LETTER: I can’t recall being so proud of a mayor

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May I thank Father Wedge, associate rector for Boston, for his moving Christmas message to Standard readers in the Christmas Eve edition of the paper.

If we heed to Father Wedge’s message life I am sure will be more fulfilling for us all in the coming year.

Although I have been a resident of Boston for 70-plus years I cannot recall the town being inspired and so proud of the mayor as we are of the present incumbent Coun Paul Kenny.

I am sure many readers were moved by his Christmas message delivered in The Standard with great humility. My guess is that in mentioning all the gallant volunteers and workers in the floods aftermath his modesty prevented him from fully explaining his role of leading by example.

Not once has he attempted to score political points, ie blaming shortage of sandbags etc on cuts to government funding. When future generations of Bostonians look into the local history books Coun Kenny will be featured. Many thanks from the present generation of Bostonians to the Mayor and Mayoress.

The Christmas message from our MP Mark Simmonds was of slightly different nature to that of Father Wedge and the Mayor of Boston. Mr Simmonds varied by the fact that his message appeared to attempt to score political points by mentioning GDP forecasts etc.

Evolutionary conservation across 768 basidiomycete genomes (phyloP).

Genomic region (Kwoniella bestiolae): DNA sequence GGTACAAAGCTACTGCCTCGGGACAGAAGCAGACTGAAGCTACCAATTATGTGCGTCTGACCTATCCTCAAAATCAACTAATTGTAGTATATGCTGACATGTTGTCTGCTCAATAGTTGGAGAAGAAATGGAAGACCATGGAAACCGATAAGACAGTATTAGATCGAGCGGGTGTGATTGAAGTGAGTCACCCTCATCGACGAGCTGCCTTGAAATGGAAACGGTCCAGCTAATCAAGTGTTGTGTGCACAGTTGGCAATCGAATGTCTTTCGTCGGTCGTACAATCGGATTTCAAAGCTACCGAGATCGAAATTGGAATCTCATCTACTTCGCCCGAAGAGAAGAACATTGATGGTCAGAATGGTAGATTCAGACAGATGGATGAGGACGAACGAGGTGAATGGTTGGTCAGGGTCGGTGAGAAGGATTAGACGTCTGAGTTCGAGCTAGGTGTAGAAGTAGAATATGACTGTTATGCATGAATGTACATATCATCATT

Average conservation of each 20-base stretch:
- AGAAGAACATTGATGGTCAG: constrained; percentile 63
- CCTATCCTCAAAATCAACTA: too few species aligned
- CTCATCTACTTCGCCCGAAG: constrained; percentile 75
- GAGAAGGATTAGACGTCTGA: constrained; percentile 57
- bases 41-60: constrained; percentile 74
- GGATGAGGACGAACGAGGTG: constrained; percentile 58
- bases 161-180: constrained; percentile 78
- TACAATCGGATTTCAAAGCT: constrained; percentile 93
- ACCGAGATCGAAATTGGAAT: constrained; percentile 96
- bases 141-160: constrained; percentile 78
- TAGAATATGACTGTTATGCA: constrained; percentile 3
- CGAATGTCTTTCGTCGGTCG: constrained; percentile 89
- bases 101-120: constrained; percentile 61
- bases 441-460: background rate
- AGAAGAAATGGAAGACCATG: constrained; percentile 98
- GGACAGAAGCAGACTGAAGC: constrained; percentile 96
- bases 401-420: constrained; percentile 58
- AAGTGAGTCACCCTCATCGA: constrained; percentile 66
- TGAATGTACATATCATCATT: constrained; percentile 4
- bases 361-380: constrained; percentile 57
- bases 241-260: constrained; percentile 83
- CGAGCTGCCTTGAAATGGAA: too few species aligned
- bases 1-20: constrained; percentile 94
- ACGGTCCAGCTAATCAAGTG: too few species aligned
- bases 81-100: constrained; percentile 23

While this may interest FTSE100 directors, bankers and MPs, it gives little cheer to his many constituents who have seen their real income erode over the last three years.

Mr Simmonds has been an avid backer of Iain Duncan Smith’s failing welfare reforms, therefore I think many of his constituents like those elderly and disabled hit by the ‘bedroom tax’ and those all hit with slashed benefits will be disappointed his message did not contain words of comfort for them.

And let’s not forget the increasing homelessness among the threefold increase of visitors to food banks, nor hard working people having to resort to payday loan sharks. Let’s all spare a though and not forget the increasing number of these vulnerable people.

Peter Walmsley